While Barnes had been parked in Pennsville and was comfortable there for some years, he said the whole time he’s had the business, the customer base was not Salem County.
“I’ve been searching for a spot where I can get 100-plus orders in a day, consistently, for a year plus, and the majority of those customers, 60% or more, be from the area that I’m in,” Barnes explained. “It’s always been the opposite. I have 80% tourists. I’ve had a business that has survived these years completely off of marketing through the East Coast and drawing people from Pittsburgh, Virginia, New York and Connecticut to Zoagies on a daily basis. My hometown, my home county, they make up very few numbers.”
Barnes started off by cooking on a fryer in the backyard of his home in Salem, then later riding his bike to deliver food up and down streets of the city until the wee hours of the morning. He graduated to the parking lot of a local Sunoco gas station in Pennsville, then moved across the street for a while.
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Zoagies come on a fried roll with grape tomatoes, lettuce, cheese, a special house “zauce” and fries. The Triple Zea Monster includes shrimp, crab and lobster. He’s got grilled sandwiches, too, and shrimp, fish and plenty of options and is open year-round. There are fried Oreos for dessert.
“I started this business in the backyard with a Walmart fryer, no money, no credit and $70 worth of fresh fish from Philadelphia,” Barnes said previously. “From there, riding my bike up and down what they call Crewshaw delivering Zoagies every night.”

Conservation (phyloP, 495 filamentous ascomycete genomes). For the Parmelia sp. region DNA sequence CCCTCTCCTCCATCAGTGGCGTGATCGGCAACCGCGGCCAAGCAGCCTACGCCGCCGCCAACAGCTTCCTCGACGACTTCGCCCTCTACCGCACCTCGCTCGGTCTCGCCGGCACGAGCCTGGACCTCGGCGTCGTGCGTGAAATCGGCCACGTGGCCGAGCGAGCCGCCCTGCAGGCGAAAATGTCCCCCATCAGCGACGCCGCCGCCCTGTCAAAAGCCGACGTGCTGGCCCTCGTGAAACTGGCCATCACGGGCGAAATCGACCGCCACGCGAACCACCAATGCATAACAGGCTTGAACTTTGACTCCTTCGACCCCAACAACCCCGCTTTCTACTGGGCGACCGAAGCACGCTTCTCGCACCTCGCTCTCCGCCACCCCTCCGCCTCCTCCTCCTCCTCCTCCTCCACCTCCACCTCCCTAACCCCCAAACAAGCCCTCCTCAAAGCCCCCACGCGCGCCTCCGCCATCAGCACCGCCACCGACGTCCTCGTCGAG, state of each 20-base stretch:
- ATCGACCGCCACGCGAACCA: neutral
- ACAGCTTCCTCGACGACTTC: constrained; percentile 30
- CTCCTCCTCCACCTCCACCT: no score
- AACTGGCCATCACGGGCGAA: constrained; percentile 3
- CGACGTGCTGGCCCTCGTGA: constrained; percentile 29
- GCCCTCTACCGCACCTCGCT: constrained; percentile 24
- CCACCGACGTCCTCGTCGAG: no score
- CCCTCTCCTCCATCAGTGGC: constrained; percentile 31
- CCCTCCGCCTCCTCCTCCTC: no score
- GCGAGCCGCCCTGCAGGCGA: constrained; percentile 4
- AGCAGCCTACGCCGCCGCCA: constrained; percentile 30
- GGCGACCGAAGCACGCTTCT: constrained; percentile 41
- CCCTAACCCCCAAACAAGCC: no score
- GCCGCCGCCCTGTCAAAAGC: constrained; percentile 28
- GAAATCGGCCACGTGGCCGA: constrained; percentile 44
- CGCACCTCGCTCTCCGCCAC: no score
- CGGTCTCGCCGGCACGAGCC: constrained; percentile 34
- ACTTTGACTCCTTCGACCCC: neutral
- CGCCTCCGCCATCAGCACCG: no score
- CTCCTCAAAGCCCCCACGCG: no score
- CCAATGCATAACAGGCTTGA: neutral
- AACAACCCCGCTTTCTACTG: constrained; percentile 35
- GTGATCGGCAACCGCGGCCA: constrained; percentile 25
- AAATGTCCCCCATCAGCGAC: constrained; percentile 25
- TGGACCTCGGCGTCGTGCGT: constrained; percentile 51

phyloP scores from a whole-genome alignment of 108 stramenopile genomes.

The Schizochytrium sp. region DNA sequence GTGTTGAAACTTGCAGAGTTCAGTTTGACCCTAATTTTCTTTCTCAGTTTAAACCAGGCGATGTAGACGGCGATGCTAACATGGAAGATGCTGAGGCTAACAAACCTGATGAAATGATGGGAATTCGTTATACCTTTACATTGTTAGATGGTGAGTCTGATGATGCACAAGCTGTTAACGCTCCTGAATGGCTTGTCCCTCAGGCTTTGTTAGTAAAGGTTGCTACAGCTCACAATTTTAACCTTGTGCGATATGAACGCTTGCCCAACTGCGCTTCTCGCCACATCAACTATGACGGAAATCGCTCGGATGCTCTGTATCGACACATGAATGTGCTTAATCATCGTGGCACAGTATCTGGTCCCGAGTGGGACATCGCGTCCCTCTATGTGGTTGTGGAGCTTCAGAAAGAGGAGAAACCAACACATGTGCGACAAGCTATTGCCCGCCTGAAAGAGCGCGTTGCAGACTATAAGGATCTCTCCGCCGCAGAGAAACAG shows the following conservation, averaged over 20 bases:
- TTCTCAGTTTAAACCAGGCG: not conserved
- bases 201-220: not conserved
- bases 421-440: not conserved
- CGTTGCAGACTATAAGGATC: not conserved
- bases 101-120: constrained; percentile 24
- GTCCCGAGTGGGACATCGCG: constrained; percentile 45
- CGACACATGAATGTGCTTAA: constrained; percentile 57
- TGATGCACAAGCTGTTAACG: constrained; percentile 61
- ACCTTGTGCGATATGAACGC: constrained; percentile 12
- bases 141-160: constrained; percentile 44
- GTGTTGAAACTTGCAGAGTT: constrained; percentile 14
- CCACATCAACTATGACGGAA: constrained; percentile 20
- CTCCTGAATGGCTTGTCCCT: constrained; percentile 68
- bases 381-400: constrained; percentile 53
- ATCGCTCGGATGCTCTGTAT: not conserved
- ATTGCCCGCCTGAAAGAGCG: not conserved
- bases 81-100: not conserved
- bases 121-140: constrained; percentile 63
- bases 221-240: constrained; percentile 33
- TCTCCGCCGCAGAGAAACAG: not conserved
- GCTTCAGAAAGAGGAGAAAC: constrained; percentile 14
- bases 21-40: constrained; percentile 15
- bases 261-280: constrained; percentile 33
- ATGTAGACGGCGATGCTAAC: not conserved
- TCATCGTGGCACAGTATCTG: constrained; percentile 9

Barnes said his second space, in New Castle, will be at 1401 North Dupont Highway, near a major shopping district, he says, near a cigarette outlet.
“It was known for a big food bus that was there for years and years (Kabob on Wheels),” he shared. “They moved on. I saw that spot and saw it had electric built in. I don’t have to worry about generators and all that. I said I should go ahead and make that happen.”
Zee you soon, Zoagies.
Celeste E. Whittaker is a features reporter for the Courier Post, Daily Journal and Burlington County Times. The South Jersey native started at the CP in 1998 and has covered the Philadelphia 76ers, college and high school sports and has won numerous awards for her work. Reach her at 856.486.2437 or email@example.com.
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Burlington County, are you ready to get your Z’s on?